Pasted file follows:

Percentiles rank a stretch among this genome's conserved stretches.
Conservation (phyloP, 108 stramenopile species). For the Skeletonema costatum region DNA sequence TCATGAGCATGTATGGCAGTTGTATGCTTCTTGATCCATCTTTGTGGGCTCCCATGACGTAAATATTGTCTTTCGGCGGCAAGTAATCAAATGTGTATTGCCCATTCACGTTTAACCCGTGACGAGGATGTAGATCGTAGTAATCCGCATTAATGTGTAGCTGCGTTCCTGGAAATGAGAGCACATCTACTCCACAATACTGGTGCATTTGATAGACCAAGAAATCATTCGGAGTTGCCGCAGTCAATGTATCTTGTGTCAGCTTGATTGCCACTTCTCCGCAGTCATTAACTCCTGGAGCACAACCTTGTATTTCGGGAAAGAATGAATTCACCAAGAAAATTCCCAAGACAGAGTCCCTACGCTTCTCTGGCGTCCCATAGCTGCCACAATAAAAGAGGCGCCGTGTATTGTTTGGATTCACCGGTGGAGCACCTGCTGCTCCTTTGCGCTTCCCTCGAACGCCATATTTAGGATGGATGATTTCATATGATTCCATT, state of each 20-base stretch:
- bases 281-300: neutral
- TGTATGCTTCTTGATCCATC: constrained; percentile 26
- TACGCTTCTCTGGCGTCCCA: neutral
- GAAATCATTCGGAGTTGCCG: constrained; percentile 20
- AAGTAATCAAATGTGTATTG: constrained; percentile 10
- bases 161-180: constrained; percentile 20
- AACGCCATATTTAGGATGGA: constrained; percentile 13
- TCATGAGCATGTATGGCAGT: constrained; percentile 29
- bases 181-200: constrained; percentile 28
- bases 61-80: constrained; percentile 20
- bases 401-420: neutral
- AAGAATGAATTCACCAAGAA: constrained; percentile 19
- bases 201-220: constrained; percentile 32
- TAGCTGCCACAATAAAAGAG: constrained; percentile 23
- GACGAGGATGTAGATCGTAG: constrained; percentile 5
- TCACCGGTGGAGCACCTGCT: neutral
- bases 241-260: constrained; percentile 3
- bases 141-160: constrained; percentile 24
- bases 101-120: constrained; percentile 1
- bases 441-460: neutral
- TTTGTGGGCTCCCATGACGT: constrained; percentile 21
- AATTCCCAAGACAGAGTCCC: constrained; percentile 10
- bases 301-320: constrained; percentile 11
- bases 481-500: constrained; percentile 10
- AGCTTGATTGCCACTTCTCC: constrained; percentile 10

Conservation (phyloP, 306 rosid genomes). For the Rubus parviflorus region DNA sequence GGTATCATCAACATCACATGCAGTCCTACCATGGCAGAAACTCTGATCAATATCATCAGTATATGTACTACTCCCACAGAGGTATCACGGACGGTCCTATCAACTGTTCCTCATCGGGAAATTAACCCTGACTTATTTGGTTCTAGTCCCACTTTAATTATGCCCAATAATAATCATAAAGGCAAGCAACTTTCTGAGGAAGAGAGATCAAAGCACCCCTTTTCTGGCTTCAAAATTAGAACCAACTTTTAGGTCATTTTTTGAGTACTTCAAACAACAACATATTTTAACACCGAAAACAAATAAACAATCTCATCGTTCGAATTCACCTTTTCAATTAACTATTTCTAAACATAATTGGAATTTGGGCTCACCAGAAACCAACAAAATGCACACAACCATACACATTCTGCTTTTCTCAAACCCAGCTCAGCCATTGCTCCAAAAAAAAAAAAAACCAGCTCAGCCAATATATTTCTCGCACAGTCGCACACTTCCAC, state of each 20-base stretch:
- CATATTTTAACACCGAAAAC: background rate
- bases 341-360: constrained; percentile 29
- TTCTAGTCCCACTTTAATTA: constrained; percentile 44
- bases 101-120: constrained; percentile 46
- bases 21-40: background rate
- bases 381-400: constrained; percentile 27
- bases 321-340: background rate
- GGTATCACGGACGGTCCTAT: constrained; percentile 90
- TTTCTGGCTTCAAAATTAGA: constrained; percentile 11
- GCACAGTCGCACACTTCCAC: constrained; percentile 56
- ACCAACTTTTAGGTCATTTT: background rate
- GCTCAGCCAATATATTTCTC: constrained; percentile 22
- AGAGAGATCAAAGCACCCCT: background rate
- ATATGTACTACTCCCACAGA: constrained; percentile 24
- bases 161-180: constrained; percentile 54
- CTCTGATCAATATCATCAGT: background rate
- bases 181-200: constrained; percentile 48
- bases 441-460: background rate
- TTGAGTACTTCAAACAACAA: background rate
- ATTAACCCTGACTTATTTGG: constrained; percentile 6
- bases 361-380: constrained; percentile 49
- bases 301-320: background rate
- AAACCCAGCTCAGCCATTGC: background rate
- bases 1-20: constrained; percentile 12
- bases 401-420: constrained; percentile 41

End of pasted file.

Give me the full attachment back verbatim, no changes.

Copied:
Percentiles rank a stretch among this genome's conserved stretches.
Conservation (phyloP, 108 stramenopile species). For the Skeletonema costatum region DNA sequence TCATGAGCATGTATGGCAGTTGTATGCTTCTTGATCCATCTTTGTGGGCTCCCATGACGTAAATATTGTCTTTCGGCGGCAAGTAATCAAATGTGTATTGCCCATTCACGTTTAACCCGTGACGAGGATGTAGATCGTAGTAATCCGCATTAATGTGTAGCTGCGTTCCTGGAAATGAGAGCACATCTACTCCACAATACTGGTGCATTTGATAGACCAAGAAATCATTCGGAGTTGCCGCAGTCAATGTATCTTGTGTCAGCTTGATTGCCACTTCTCCGCAGTCATTAACTCCTGGAGCACAACCTTGTATTTCGGGAAAGAATGAATTCACCAAGAAAATTCCCAAGACAGAGTCCCTACGCTTCTCTGGCGTCCCATAGCTGCCACAATAAAAGAGGCGCCGTGTATTGTTTGGATTCACCGGTGGAGCACCTGCTGCTCCTTTGCGCTTCCCTCGAACGCCATATTTAGGATGGATGATTTCATATGATTCCATT, state of each 20-base stretch:
- bases 281-300: neutral
- TGTATGCTTCTTGATCCATC: constrained; percentile 26
- TACGCTTCTCTGGCGTCCCA: neutral
- GAAATCATTCGGAGTTGCCG: constrained; percentile 20
- AAGTAATCAAATGTGTATTG: constrained; percentile 10
- bases 161-180: constrained; percentile 20
- AACGCCATATTTAGGATGGA: constrained; percentile 13
- TCATGAGCATGTATGGCAGT: constrained; percentile 29
- bases 181-200: constrained; percentile 28
- bases 61-80: constrained; percentile 20
- bases 401-420: neutral
- AAGAATGAATTCACCAAGAA: constrained; percentile 19
- bases 201-220: constrained; percentile 32
- TAGCTGCCACAATAAAAGAG: constrained; percentile 23
- GACGAGGATGTAGATCGTAG: constrained; percentile 5
- TCACCGGTGGAGCACCTGCT: neutral
- bases 241-260: constrained; percentile 3
- bases 141-160: constrained; percentile 24
- bases 101-120: constrained; percentile 1
- bases 441-460: neutral
- TTTGTGGGCTCCCATGACGT: constrained; percentile 21
- AATTCCCAAGACAGAGTCCC: constrained; percentile 10
- bases 301-320: constrained; percentile 11
- bases 481-500: constrained; percentile 10
- AGCTTGATTGCCACTTCTCC: constrained; percentile 10

Conservation (phyloP, 306 rosid genomes). For the Rubus parviflorus region DNA sequence GGTATCATCAACATCACATGCAGTCCTACCATGGCAGAAACTCTGATCAATATCATCAGTATATGTACTACTCCCACAGAGGTATCACGGACGGTCCTATCAACTGTTCCTCATCGGGAAATTAACCCTGACTTATTTGGTTCTAGTCCCACTTTAATTATGCCCAATAATAATCATAAAGGCAAGCAACTTTCTGAGGAAGAGAGATCAAAGCACCCCTTTTCTGGCTTCAAAATTAGAACCAACTTTTAGGTCATTTTTTGAGTACTTCAAACAACAACATATTTTAACACCGAAAACAAATAAACAATCTCATCGTTCGAATTCACCTTTTCAATTAACTATTTCTAAACATAATTGGAATTTGGGCTCACCAGAAACCAACAAAATGCACACAACCATACACATTCTGCTTTTCTCAAACCCAGCTCAGCCATTGCTCCAAAAAAAAAAAAAACCAGCTCAGCCAATATATTTCTCGCACAGTCGCACACTTCCAC, state of each 20-base stretch:
- CATATTTTAACACCGAAAAC: background rate
- bases 341-360: constrained; percentile 29
- TTCTAGTCCCACTTTAATTA: constrained; percentile 44
- bases 101-120: constrained; percentile 46
- bases 21-40: background rate
- bases 381-400: constrained; percentile 27
- bases 321-340: background rate
- GGTATCACGGACGGTCCTAT: constrained; percentile 90
- TTTCTGGCTTCAAAATTAGA: constrained; percentile 11
- GCACAGTCGCACACTTCCAC: constrained; percentile 56
- ACCAACTTTTAGGTCATTTT: background rate
- GCTCAGCCAATATATTTCTC: constrained; percentile 22
- AGAGAGATCAAAGCACCCCT: background rate
- ATATGTACTACTCCCACAGA: constrained; percentile 24
- bases 161-180: constrained; percentile 54
- CTCTGATCAATATCATCAGT: background rate
- bases 181-200: constrained; percentile 48
- bases 441-460: background rate
- TTGAGTACTTCAAACAACAA: background rate
- ATTAACCCTGACTTATTTGG: constrained; percentile 6
- bases 361-380: constrained; percentile 49
- bases 301-320: background rate
- AAACCCAGCTCAGCCATTGC: background rate
- bases 1-20: constrained; percentile 12
- bases 401-420: constrained; percentile 41